Over 5,300 Norwich City supporters embarked on a lengthy trip up to the North West to the DW Stadium to watch Norwich play relegation threatened Wigan Athletic. Our man Connor Southwell was one of them.

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Football is an emotive game.

That’s the reason so many find themselves devoted to it; there’s a community within it that allows for definition of character and escapismĀ for ninety minutes. It’s an opportunity to feel a part of something greater. As a collective, you’re united behind one aim, one purpose. Generations share the same patch of land and vent, rejoice and sing in pure togetherness.

As children, we are all seduced by the smells and experiences the game provides.

Anybody searching for reasoning as to why a vast number of Norwich City supporters wrestled with their own sanity to depart Norfolk at preposterous times in the morning need only to reference above. Aiming to create a yellow wall, this was a quest of inclusivity and colour to support a team who have provided some much joy since August.

Those who aided the love affair who no longer stand on the terraces are present, carried by those who pull the shirt on in the morning, dreaming of what could be. With the Canary emblazoned upon their chest, this was more than watching a game of football but instead being apart of a season which has produced so many positive narratives.

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Regardless of subsidisation of ticket prices, this was a mammoth effort from supporters who have had to endure the darkest of days on the road in years prior to this campaign. An invasion of colour swarmed Wigan, all to watch a team with whom they have fallen in love with.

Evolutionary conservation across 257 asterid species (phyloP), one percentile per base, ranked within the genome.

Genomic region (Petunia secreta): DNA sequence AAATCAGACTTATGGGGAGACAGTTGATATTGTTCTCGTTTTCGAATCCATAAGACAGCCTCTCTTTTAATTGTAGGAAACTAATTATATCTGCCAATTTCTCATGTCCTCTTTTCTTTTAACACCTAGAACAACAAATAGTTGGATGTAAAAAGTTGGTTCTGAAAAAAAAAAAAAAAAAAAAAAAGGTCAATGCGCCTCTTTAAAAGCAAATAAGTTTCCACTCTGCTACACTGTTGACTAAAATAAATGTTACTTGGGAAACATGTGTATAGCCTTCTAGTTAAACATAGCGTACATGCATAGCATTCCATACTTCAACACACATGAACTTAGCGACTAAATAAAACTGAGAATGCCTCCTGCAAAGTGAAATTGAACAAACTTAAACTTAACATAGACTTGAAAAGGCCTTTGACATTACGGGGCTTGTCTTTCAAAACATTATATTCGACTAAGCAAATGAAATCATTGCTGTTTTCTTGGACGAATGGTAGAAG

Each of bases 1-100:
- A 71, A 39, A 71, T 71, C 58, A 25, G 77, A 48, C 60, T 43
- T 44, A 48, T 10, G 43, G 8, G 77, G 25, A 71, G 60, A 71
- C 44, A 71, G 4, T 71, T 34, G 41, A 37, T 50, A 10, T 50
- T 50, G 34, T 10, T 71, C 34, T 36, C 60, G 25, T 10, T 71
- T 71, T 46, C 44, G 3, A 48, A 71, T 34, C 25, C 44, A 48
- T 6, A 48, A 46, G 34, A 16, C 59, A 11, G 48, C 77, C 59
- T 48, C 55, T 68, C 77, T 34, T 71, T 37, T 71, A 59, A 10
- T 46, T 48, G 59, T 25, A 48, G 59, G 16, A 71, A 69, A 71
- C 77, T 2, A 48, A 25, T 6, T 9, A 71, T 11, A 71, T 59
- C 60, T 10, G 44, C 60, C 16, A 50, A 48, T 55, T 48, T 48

Although those occupying the coaches, cars and trains will, initially, reflect on the fixture with frustration, often the bigger picture is more flattering than the close-up.

The masses descended on the DW Stadium conscious of the potential situation should Norwich have walked away with three points. The paradigm has shifted from it to when promotion is sealed, Sunday’s fixture proved if anybody is expecting a favourable and comfortable ride, they need to reconsider their predictions.

For prolonged periods, Norwich failed to locate those gears that have been responsible for the dismantling of numerous Championship sides this season.

Similarly to Wednesday, they would be frustrated by a side who implemented a style of play which, to the detriment of the Canaries success, worked efficiently to disrupt the rhythm of their play. Wigan pressed with intensity, led by Leon Clarke, the streetwise operator who caused discomfort for the back four of Norwich all afternoon.

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With the supremely talented Reece James dictating play and exuding quality throughout proceedings, Wigan was a difficult outfit to contain.

Pragmatism coupled with attacking intent, the Latics had devised a game plan to reduce the space between the thirds but also to press as a collective and force Norwich to play direct, only for it to be turned over and for them to regain possession.

Tenacious and intelligent in their work off the ball, it’s unsurprising that they find themselves unbeaten at home since New Year’s Day. Whether it was Sam Morsy breaking up play in central areas or Anthonee Robinson’s dynamism, they didn’t resemble a side scrapping for their lives but one competent and confident in its capabilities.

Norwich is yet to conquer the statistic of managing a win while Emi Buendia has been absent.